What is the corporate tax rate in Ireland?

While not the tax haven that it is sometimes believed to be, Ireland does have low taxation and a relatively light regulatory environment. Corporation tax is 12.5%, and revenue related to patents and intellectual property is 6.25%, making it very appealing to innovative new start-ups and companies making significant investments in R&D.

There are, in addition, some offshore revenue tax exemptions which have been in place since the 1950s and are the reason for Ireland’s reputation as a haven. Ireland has tax treaties in place with over 70 countries and foreign multinationals pay an aggregate Effective Tax Rate (ETR) of 2.2 to 4.5% on global profits that have been moved to Ireland using these bilateral tax treaties. The requirements for this are complex, but as a result of the rules, Ireland has the highest base erosion and profit shifting (BEPS) flows in the world. Such efforts could pay dividends for larger corporations, but SMEs and those starting a business in Ireland can also benefit from the relatively low taxation rate. Given that some of the biggest industries in Ireland stem from innovation, companies that are focused on R&D or gain revenues from IP and patent royalties may find it a positive environment for growing a business.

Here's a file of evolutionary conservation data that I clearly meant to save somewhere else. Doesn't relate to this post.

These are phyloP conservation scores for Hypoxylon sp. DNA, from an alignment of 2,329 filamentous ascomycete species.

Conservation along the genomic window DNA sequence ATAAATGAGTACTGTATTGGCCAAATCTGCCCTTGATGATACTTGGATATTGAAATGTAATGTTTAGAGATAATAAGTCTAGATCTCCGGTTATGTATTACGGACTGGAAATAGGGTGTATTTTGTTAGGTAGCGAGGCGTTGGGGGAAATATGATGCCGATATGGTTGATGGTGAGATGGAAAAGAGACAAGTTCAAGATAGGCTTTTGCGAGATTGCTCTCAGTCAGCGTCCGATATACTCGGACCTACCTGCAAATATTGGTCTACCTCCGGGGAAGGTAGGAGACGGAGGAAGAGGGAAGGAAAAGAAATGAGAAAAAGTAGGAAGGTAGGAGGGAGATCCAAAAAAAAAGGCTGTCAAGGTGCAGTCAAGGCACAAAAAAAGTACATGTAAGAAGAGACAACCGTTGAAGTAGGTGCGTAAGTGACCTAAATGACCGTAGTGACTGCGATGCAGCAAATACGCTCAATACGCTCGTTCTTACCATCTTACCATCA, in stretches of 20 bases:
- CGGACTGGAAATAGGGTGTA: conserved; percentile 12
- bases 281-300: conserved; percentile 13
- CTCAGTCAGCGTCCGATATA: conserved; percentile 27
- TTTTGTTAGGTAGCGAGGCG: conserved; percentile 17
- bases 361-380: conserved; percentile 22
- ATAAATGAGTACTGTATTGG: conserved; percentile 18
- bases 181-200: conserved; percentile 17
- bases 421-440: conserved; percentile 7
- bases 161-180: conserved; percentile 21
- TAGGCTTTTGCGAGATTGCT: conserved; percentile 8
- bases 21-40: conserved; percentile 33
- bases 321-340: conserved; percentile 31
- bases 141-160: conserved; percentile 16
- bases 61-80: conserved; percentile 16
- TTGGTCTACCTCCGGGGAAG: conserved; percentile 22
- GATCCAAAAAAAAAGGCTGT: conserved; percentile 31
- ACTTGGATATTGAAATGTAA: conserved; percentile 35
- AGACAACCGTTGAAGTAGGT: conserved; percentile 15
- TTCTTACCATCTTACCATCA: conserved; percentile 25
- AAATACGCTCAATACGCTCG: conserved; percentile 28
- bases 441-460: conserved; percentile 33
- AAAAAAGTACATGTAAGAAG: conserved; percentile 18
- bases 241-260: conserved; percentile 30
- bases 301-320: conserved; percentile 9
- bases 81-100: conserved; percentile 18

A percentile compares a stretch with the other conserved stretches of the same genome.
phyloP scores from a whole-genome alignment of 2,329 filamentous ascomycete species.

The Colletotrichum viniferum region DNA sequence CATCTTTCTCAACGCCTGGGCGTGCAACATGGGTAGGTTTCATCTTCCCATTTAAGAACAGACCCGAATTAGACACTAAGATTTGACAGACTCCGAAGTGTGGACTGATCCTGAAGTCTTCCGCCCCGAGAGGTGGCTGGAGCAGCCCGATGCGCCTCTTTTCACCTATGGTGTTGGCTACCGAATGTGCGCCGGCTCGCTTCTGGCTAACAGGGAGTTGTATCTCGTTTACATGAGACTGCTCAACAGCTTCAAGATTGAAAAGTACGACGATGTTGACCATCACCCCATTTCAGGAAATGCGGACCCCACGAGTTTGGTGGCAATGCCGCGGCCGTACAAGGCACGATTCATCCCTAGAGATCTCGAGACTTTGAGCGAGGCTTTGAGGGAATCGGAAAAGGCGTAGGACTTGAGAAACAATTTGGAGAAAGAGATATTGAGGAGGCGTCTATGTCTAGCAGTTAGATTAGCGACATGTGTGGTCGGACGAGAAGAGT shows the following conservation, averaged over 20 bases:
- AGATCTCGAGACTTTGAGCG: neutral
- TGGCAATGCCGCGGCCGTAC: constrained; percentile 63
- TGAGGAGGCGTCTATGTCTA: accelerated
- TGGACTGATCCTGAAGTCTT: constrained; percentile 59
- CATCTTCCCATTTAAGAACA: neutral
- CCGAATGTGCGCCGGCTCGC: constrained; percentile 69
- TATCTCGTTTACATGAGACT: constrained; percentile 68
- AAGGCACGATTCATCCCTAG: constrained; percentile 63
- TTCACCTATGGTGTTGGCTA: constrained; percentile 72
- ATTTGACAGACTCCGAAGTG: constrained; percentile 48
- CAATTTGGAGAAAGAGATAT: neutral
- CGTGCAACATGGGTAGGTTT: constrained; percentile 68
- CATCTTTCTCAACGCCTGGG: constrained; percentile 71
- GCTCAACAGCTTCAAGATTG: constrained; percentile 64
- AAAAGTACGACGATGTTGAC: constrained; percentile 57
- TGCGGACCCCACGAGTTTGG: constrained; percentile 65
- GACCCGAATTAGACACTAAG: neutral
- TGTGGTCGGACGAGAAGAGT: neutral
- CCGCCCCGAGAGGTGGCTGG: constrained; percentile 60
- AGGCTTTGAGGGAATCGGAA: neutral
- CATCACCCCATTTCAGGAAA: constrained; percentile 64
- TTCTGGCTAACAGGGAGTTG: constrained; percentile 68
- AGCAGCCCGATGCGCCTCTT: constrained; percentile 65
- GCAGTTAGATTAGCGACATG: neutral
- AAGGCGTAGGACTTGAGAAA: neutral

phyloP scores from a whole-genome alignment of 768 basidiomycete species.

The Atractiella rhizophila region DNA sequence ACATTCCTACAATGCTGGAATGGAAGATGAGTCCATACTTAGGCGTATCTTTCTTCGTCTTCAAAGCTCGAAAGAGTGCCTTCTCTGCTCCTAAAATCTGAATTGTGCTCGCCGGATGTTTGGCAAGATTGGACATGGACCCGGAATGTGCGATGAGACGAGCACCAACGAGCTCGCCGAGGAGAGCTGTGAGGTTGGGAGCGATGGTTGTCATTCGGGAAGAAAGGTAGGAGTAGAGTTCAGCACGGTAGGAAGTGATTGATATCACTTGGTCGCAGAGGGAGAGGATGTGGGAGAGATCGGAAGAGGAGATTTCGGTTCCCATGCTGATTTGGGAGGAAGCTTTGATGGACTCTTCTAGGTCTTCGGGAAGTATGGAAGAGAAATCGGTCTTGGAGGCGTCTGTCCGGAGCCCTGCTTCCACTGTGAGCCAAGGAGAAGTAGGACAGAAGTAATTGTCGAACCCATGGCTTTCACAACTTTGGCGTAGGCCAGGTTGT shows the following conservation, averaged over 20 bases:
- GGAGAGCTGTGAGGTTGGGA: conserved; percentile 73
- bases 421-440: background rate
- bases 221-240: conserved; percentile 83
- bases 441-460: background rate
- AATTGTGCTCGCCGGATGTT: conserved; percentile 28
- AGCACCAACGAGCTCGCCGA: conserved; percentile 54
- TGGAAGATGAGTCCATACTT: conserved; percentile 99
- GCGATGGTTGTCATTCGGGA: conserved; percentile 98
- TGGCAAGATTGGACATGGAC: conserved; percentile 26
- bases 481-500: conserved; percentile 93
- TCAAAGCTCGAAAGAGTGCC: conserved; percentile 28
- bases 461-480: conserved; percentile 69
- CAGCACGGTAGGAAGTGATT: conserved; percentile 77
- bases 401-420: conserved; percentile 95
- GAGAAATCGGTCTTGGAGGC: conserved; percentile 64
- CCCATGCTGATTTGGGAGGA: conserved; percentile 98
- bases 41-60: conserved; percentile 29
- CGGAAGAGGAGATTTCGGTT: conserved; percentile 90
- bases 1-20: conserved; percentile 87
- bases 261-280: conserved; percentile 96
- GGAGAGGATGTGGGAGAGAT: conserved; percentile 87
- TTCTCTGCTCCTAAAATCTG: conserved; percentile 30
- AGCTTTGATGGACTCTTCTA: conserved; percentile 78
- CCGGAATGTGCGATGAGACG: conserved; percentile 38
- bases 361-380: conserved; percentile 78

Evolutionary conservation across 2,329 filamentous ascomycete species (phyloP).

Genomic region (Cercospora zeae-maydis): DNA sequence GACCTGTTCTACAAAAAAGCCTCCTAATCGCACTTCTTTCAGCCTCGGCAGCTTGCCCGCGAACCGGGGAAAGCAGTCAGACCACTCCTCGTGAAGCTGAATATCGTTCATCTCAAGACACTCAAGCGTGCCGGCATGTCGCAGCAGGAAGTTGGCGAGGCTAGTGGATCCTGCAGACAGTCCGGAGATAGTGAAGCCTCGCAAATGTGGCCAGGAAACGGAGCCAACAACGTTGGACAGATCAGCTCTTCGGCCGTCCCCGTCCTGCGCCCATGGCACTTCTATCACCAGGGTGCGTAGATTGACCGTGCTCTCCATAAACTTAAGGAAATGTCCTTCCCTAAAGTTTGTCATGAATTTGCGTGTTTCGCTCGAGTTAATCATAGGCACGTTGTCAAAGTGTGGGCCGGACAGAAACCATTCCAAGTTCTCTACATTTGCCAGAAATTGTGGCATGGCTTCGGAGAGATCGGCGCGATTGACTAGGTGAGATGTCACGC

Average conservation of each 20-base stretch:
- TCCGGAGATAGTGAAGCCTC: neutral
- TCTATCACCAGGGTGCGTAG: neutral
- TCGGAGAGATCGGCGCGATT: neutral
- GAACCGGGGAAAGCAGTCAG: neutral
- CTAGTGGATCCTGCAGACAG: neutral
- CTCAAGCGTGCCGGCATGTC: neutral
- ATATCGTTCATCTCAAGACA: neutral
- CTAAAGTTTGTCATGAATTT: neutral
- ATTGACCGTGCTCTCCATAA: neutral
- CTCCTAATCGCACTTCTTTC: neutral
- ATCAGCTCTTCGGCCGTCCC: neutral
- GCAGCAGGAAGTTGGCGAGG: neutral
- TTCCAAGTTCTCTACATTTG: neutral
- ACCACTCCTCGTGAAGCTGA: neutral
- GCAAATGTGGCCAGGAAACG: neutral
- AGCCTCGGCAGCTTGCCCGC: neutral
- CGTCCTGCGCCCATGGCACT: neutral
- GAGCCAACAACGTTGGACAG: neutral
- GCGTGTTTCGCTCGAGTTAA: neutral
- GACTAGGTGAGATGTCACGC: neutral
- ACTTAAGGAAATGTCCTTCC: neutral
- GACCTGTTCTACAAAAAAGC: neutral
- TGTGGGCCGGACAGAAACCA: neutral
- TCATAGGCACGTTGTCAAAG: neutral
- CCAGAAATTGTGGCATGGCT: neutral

Challenges of doing business in Ireland

Business in Ireland for foreigners presents a specific challenge because there are residency requirements for at least one of the company directors. Exports form a major part of the economy in Ireland but international trade can be a challenge. It takes an average of seven days to export goods and 12 days to import goods, each requiring four separate documents and a significant business resource.

There is an Immigrant Investor Programme (IIP), which is designed to support non-EEA investors planning to start a business in Ireland with the aim of remaining in country. A working visa would still be required, but the IIP can provide support for a visa application. The programme is divided into four different categories – enterprise investment of a minimum €1m aggregate investment into a new or existing Irish business, an investment of €1m into an investment fund for a minimum of three years, a minimum €2m investment in a Real Estate Investment trust (REIT) or an endowment of at least €500,000 to project that benefits the arts, sports, health, culture or education.